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Sufficient capital is the basic requirement necessary to operate the business, to fund innovation, to drive growth and to successfully hand over the business to next generations. Thomas Pijanowski investigates the impact of family firms on bank loan officers’ judgment and decision making in the context of lending. Using an experimental conjoint approach and building upon behavioral economics he examines the question of whether and why loan officers deal heterogeneously with different types of family firms in the context of their credit availability decisions. The outcome of this research project holds some important implications for practitioners.



1. Introduction

Family firms play an important role within society and represent a predominant organizational form of businesses within the world’s economic landscape. Depending on the country in focus and the particular definition of the term family firm that underlie individual studies, literature estimates that family firms represent about 50-96% of all businesses (International Family Enterprise Research Academy, 2003). Additionally, numerous scholars regularly point out to the significant role of family firms within our economic system and the need to scientifically investigate this form of organization (Anderson & Reeb, 2003; Morck & Yeung, 2004; Chrisman et al., 2005; Chrisman et al., 2007). As a consequence, research on family firms has grown rapidly during the last two decades (Gomez-Mejia et al., 2011).
Thomas Pijanowski

2. Literature Review

This chapter presents an overview of the currently available literature that is relevant for this research project. In particular, this literature review pursues four goals. It aims to (1) give an overview of what is already known with regards to the research question in focus, (2) identify considerable research gaps which also provide additional arguments for the relevance of this study, (3) make propositions for future research of which some are pursued by this study and (4) establish a theoretical basis for the development of the present study’s theoretical model.
Thomas Pijanowski

3. Theoretical Model and Hypotheses Development

The focus of this chapter is to develop a testable theoretical model on the basis of the previously reviewed literature in order to examine the influence of family involvement on loan officers’ lending decisions. Therefore, this part of the thesis will start by giving an overview of the overall theoretical model in section 3.1. Thereafter, the individual effects and the corresponding hypotheses are developed. Finally, this chapter will be closed by recapitulating its content and summing up all of the developed hypotheses.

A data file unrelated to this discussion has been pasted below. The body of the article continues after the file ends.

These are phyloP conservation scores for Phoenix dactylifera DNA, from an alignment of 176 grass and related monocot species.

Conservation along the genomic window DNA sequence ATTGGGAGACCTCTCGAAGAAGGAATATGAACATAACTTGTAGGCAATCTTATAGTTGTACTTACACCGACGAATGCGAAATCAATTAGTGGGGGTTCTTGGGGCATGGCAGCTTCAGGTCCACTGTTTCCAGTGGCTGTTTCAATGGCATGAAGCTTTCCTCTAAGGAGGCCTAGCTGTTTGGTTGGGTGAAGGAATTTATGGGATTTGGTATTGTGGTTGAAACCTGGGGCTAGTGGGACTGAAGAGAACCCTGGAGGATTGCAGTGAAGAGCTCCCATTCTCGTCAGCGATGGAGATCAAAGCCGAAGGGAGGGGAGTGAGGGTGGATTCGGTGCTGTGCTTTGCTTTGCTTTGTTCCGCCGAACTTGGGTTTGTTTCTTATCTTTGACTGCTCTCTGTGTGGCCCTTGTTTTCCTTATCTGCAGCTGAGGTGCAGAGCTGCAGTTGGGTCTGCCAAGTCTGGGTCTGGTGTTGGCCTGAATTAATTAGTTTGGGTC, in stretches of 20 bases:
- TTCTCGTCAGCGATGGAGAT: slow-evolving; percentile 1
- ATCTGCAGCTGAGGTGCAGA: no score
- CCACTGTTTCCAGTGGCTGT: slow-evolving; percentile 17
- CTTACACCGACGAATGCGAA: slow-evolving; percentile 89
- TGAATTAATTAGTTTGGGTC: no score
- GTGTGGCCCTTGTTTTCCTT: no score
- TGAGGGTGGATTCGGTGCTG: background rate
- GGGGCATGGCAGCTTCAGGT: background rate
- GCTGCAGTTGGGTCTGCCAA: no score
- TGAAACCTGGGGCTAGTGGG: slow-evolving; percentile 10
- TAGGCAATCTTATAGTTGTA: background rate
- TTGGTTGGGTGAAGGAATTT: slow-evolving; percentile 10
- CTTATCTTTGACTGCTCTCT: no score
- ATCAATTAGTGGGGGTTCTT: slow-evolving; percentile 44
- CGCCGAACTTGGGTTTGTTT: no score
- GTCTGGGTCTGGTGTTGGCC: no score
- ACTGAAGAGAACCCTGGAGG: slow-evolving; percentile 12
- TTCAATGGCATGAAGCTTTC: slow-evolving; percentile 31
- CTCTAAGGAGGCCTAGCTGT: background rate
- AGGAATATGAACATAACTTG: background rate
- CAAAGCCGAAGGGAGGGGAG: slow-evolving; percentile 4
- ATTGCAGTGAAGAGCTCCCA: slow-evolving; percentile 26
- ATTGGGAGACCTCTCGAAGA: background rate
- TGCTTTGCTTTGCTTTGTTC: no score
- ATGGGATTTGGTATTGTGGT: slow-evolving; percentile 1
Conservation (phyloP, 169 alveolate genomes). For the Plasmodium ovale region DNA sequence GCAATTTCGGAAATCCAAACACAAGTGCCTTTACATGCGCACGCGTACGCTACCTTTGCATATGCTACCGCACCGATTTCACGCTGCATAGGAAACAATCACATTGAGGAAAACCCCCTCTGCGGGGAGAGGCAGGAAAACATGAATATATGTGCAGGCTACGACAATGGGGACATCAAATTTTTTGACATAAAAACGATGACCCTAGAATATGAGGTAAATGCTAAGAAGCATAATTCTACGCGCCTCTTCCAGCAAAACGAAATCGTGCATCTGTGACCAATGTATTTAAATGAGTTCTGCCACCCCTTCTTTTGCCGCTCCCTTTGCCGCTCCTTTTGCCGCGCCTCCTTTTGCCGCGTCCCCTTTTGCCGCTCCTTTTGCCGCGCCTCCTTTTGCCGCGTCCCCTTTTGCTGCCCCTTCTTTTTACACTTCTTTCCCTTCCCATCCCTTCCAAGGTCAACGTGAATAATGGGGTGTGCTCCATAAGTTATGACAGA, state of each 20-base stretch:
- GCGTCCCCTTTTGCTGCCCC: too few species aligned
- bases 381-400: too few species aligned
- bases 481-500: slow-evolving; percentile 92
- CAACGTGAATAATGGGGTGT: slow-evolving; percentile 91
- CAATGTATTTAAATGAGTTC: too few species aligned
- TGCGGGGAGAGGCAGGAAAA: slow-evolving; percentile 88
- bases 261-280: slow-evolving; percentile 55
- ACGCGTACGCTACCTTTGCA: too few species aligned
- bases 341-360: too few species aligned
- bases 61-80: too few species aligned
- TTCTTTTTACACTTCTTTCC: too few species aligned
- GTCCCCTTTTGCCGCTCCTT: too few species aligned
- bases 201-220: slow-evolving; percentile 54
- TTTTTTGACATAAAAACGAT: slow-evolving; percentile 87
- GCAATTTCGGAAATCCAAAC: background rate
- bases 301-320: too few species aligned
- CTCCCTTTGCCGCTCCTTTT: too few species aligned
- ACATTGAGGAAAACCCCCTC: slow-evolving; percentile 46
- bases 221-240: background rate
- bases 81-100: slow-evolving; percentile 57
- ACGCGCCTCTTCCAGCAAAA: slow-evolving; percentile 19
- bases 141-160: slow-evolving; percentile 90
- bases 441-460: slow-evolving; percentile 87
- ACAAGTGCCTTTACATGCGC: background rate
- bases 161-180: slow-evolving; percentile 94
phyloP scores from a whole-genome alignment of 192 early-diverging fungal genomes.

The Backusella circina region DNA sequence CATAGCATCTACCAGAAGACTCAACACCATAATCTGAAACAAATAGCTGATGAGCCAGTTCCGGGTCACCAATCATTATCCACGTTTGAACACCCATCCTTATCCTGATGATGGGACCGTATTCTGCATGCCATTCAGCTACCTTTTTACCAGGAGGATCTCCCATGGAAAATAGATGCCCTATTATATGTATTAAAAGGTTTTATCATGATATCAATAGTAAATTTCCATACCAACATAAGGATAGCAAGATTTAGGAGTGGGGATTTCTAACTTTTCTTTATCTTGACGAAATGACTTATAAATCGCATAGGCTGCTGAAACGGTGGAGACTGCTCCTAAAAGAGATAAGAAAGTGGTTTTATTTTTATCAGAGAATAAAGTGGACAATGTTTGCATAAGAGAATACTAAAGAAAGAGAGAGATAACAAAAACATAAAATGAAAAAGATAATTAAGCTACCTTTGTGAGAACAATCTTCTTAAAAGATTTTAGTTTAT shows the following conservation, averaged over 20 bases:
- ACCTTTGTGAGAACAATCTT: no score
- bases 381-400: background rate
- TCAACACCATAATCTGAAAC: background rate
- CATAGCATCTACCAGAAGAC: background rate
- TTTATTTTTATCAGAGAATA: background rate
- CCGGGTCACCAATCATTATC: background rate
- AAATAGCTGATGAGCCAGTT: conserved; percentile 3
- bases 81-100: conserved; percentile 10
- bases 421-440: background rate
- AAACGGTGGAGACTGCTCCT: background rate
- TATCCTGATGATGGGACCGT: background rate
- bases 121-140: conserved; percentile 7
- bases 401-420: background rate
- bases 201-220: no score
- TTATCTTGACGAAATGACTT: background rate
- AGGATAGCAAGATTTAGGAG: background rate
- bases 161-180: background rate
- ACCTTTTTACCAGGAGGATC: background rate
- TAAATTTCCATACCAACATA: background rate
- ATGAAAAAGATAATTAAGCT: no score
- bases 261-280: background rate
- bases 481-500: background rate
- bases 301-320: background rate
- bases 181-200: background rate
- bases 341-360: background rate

Thomas Pijanowski

4. Research Methodology

In order to test the previously derived hypotheses, an experiment with a total of 90 loan officers working for different banks in Germany was conducted. The experimenter collected data on (1) bank loan officers’ decision making strategies using a conjoint approach, (2) participants orientation toward SEW using a post-experimental questionnaire and (3) other controls like e.g. family background or education on the level of loan officers and their employers. In a first step, the conjoint experiment was conducted before collecting the other data in order to minimize the potential threat of response bias. Data was then analyzed with a HLM approach. In the following, the distinct methodological components will be discussed in more detail.
Thomas Pijanowski

5. Results

Within this chapter, the empirical results of the previously described conjoint-experiment will be presented. However, it has to be noted that this part of the thesis will focus only on results that relate to the leading research question and to the to-be-tested hypotheses in order to ensure clarity and to not lose the plot of this study. In addition, this section only includes a description of the generated results. The discussion of the results will follow in the next chapter.
Thomas Pijanowski

6. Discussion and Conclusion

The main goal of this research project was to find out whether and why lenders deal differently with various types of family firms within the context of their lending decisions and more specifically in the course of their credit availability decisions. From an overall level and with respect to the first part of the main research question, the empirical results of the underlying experimental study show that the level of family involvement has a positive direct effect on loan officers’ credit availability decisions, indicating that lenders deal differently with family firms in that they tend to rather support family firms with higher levels of family influence in comparison to those where the family does not play such an integral role. The insight that family involvement has a significant effect on lenders’ decisions is generally in line with the author’s expectations. Nevertheless, it was not clear in which direction it would affect bank loan officers’ decisions as on the one hand the extant theoretical frameworks were not able to make such specific predictions and on the other hand the currently available literature on this topic reported mixed empirical conclusions (see hypotheses H1a – H3b).
Thomas Pijanowski


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